Monday, May 27, 2019

The Cumberlands have a son

Three days after the Duchess of Kent gave birth to a daughter,  the Duchess of Cumberland joined the succession race with the birth of a healthy son in Berlin.  

This was the 14th child for the 41-year-old Duchess, who was born Princess Friederike of Mecklenburg-Strelitz.  She had three children by her first husband, Prince Friedrich Ludwig of Prussia, who died in 1796.  

Friederike was the niece of Queen Charlotte, the consort of King George III.  After Friedrich Ludwig's death,  Friederike's first cousin, Prince Adolphus, Duke of Cambridge, proposed marriage.  His father gave his consent but suggested that the marriage not take place until the war with France was over.   

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It appears that Friederike was not willing to wait.  Queen Charlotte was right in her belief that Friederike jilted her son for another man.   She was having an affair with Prince Friedrich Wilhelm of Solms-Braunfels and by the summer of 1798, she realized she was pregnant.  Prince Friedrich Wilhelm proposed as he knew he was the father of the child.  They were married in December 1799.  Two months later, she gave birth to a daughter who lived for only eight months.

The marriage was not a success as the Prince was an alcoholic and preferred a  self-indulgent lifestyle.   After the birth of their seventh child in 1812, the couple lived largely separated lives.  Friederike's family advised that she obtain a divorce.  In May 1813, she met her first cousin, the Duke of Cumberland, and they fell in love.    Seeing the advantage of a marriage with a member of the British royal family, Friederike's father, Duke Karl, gave his support to a divorce, as did the King of Prussia and the Prince of Solms-Braunfels. 

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Prince Friedrich Wilhelm died on April 13, 1814, thus rendering the need for a divorce.  Some believed that Friederike poisoned her husband to be free to marry the Duke of Cumberland.

The couple became engaged in August 1814.  The marriage had the assent of Ernest August's brother, the Prince Regent, but their mother, Queen Charlotte never approved of the relationship, perhaps due to Friederike's jilting of Adolphus or her own immoral behavior by getting pregnant before marriage or even the rumors about the convenient death of her second husband... or even a combination of all three.

Queen Charlotte who died in 1818 never welcomed her niece into the family.  The couple were married in Neustrelitz in May 1815 and then traveled to England for a second marriage ceremony which took place at Carlton House in London, in August 1815.

This marriage produced three children: a stillborn daughter, Frederica, on January 27, 1817, followed by an unnamed stillborn daughter in April 1818, and then a son and heir. HRH George Frederick Alexander Charles Ernest Augustus of Cumberland.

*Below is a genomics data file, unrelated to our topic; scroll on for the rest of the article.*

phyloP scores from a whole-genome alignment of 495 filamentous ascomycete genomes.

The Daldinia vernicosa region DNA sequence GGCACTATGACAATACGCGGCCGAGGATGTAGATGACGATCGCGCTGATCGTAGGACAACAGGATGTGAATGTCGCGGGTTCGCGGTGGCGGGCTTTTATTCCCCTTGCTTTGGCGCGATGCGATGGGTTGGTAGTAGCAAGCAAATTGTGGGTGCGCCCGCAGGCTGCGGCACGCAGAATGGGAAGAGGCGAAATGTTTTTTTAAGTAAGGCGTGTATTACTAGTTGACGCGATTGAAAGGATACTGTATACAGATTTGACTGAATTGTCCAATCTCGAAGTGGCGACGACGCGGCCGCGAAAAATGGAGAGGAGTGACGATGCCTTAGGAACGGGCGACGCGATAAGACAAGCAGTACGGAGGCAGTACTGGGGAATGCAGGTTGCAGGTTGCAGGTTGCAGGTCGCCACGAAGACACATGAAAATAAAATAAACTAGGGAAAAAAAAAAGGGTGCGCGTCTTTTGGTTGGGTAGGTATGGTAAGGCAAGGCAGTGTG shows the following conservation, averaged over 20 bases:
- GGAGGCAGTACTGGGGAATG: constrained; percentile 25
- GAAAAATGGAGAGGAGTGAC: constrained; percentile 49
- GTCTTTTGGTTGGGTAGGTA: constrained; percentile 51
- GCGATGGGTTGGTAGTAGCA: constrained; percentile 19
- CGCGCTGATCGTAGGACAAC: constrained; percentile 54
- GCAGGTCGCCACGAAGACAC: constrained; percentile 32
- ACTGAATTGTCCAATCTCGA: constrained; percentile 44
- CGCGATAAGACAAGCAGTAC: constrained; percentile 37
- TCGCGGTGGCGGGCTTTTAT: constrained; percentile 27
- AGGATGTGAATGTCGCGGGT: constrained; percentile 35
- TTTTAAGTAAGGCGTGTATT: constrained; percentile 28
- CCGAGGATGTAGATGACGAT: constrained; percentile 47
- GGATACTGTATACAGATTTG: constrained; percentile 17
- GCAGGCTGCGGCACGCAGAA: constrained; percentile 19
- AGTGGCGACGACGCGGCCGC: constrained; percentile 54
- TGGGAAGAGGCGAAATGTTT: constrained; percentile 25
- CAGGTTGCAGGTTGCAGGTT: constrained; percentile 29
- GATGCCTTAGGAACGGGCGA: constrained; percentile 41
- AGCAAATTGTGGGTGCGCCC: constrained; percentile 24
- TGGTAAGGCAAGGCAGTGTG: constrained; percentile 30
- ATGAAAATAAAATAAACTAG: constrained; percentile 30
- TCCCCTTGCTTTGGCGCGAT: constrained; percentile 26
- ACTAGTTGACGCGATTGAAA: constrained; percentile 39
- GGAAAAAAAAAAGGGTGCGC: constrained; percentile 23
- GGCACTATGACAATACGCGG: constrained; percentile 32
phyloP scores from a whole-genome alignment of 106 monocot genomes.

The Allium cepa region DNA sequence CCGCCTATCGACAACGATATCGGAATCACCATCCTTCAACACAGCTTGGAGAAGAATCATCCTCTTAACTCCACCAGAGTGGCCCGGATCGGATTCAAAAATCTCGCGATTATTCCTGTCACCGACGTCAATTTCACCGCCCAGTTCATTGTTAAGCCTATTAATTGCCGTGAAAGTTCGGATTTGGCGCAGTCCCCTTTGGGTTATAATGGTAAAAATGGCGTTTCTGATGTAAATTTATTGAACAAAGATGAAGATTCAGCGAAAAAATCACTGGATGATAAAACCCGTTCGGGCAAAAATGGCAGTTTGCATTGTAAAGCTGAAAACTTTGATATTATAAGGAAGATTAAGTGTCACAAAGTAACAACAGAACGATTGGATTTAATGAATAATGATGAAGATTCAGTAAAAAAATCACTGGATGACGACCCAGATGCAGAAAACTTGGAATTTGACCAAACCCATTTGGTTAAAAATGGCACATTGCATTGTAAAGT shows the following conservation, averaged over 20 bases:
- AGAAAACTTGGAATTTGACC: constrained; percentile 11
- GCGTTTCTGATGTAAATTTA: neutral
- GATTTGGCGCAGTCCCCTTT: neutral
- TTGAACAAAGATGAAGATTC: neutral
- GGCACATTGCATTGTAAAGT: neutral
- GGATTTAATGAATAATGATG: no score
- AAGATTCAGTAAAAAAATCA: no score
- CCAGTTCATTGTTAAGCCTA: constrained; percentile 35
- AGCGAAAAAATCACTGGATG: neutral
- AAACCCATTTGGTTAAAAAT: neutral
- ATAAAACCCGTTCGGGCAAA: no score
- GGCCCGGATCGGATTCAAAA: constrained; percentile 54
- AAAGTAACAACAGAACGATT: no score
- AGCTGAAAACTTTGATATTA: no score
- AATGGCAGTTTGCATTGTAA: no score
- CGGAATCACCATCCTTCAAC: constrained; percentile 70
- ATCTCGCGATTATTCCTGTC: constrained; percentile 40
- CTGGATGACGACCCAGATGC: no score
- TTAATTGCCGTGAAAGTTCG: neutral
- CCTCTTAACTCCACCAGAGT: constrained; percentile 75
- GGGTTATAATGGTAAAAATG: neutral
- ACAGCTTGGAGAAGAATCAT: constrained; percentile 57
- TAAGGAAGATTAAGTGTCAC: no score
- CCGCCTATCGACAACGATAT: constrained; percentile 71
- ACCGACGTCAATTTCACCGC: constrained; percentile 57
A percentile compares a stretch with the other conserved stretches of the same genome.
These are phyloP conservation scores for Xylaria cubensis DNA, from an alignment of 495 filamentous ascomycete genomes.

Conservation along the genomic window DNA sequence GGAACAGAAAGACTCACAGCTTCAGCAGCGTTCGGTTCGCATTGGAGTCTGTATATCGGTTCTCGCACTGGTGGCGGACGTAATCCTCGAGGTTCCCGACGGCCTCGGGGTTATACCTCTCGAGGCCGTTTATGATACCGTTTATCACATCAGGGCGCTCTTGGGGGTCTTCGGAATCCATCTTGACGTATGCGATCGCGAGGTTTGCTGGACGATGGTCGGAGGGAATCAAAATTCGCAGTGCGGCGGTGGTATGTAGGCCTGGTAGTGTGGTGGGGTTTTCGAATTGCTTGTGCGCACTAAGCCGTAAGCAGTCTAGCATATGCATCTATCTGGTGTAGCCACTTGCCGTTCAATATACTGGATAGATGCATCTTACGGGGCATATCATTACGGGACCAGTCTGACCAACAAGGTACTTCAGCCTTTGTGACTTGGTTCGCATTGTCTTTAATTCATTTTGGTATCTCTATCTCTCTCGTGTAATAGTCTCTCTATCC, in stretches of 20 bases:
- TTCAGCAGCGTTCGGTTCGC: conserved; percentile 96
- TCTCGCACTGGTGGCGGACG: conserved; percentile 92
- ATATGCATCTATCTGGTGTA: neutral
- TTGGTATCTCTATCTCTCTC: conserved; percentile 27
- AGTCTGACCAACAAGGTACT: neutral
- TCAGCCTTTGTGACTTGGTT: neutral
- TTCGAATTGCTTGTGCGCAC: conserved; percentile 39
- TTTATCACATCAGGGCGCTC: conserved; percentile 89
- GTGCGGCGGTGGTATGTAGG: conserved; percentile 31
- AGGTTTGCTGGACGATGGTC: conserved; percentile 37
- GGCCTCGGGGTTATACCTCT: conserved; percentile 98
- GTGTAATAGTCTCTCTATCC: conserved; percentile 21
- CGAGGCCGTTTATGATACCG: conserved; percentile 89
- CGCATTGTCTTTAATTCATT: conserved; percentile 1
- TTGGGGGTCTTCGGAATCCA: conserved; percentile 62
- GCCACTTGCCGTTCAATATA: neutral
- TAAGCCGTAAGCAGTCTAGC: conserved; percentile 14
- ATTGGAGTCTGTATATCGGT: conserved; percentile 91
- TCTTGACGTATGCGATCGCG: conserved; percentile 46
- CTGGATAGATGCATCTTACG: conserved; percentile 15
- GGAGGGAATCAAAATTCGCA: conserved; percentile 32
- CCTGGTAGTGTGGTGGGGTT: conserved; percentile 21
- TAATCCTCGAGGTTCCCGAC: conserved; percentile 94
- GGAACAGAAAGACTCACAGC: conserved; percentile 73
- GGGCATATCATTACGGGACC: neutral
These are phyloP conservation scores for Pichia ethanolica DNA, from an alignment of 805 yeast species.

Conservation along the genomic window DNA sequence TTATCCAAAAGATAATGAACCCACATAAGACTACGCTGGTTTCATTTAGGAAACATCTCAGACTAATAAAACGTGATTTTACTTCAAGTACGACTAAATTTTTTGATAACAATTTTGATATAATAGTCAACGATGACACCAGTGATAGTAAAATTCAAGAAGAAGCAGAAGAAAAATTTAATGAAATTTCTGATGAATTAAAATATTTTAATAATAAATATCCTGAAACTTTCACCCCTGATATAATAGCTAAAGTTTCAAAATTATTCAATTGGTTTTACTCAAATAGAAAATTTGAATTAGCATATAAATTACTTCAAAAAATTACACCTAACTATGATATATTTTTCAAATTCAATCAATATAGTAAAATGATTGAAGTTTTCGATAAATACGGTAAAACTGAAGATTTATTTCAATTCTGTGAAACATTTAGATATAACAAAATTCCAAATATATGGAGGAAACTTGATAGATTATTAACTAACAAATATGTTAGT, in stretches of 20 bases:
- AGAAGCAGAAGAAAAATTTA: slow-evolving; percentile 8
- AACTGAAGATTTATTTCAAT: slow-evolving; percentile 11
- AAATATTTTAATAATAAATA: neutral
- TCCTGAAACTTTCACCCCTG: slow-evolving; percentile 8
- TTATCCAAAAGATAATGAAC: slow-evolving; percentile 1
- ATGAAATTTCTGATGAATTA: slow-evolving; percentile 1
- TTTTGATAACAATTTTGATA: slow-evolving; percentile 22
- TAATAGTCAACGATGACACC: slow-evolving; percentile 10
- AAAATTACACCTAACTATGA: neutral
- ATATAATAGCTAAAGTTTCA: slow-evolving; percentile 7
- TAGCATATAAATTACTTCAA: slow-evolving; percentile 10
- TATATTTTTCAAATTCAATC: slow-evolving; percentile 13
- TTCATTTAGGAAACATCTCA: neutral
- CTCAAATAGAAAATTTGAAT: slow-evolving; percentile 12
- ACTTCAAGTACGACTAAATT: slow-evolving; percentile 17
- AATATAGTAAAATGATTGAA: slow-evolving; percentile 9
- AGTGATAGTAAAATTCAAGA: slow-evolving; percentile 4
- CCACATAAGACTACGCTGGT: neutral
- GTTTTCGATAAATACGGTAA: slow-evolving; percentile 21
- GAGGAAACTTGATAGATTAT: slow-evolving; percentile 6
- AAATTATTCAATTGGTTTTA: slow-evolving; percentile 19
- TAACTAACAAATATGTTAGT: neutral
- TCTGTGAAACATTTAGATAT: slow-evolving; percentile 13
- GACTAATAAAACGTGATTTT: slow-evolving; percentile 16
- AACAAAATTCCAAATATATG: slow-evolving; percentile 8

The infant was baptized on July 8, 1819, in Berlin, by the Rev. Henry Thomas Austen, the brother of Jane Austen.   His godparents were the Prince Regent (represented by the Duke of Cumberland), King Friedrich Wilhelm III of Prussia,  Emperor Alexander I of Russia,  Crown Prince Friedrich Wilhelm of Prussia, Prince Wilhelm of Prussia, Prince Friedrich Ludwig of Prussia, Prince Heinrich of Prussia,  Prince Wilhelm of Prussia, Grand Duke of Mecklenburg-Strelitz, Duke Carl of Mecklenburg, the Empress Maria Feodorovna of Russia, the Queen of the Netherlands, Princess Augusta Sophia, the Hereditary Princess of Hesse-Homburg, the Duchess of Gloucester and Edinburgh, Princess Sophia, Princess Alexandrine of Prussia, the Electoral Princess of Hesse-Kassel, the Duchess of Anhalt-Dessau, Princess Wilhelm of Prussia, Princess Ferdinand of Prussia, Princess Luise of Prussia and Princess Radziwill.

The King of Prussia "was pleased to hold the infant over the baptismal font."

The baptism took place in a hotel in Berlin, where the Duke and Duchess were living.

The new prince of Cumberland was born seventh in line to the throne. 

 The Duke of Cumberland had hoped that his son and his niece, Victoria, would marry and keep the throne British and Hanover thrones united as in 1837, when Victoria succeeded to the British throne, the crown of Hanover passed to the Duke of Cumberland, who reigned as King Ernst August V.   Succession to Hanover was limited to males only (Salic law).

King Ernst August died in 1851.  George succeeded to the throne as King Georg V.  He also succeeded to his father's British peerages: Duke of Cumberland and Teviotdale and Earl of Armagh.   

Georg married in 1843 to Princess Marie of Saxe-Altenberg.    They had three children, Hereditary Prince Ernst August (1845-1923),  Princess Friederike (1848-1926), and Princess Marie (1849-1904).   

The King lost his throne in 1866 when he sided with Austria during the Austro-Prussian war.  The penalty was the loss of Hanover's independence.  The country was absorbed into Prussia and the royal family was forced into exile.  They settled in Gmunden, Austria.

King Georg V was only 59 when he died in Paris on June 24, 1878.   He is buried in St. George's Chapel, Windsor.

The Hanover royal family descends from King Georg's only son, Ernst August, who chose to be styled as Duke of Cumberland after his father's death. He never renounced his rights to the throne.  

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images:  Marlene A. Eilers Koenig Collection

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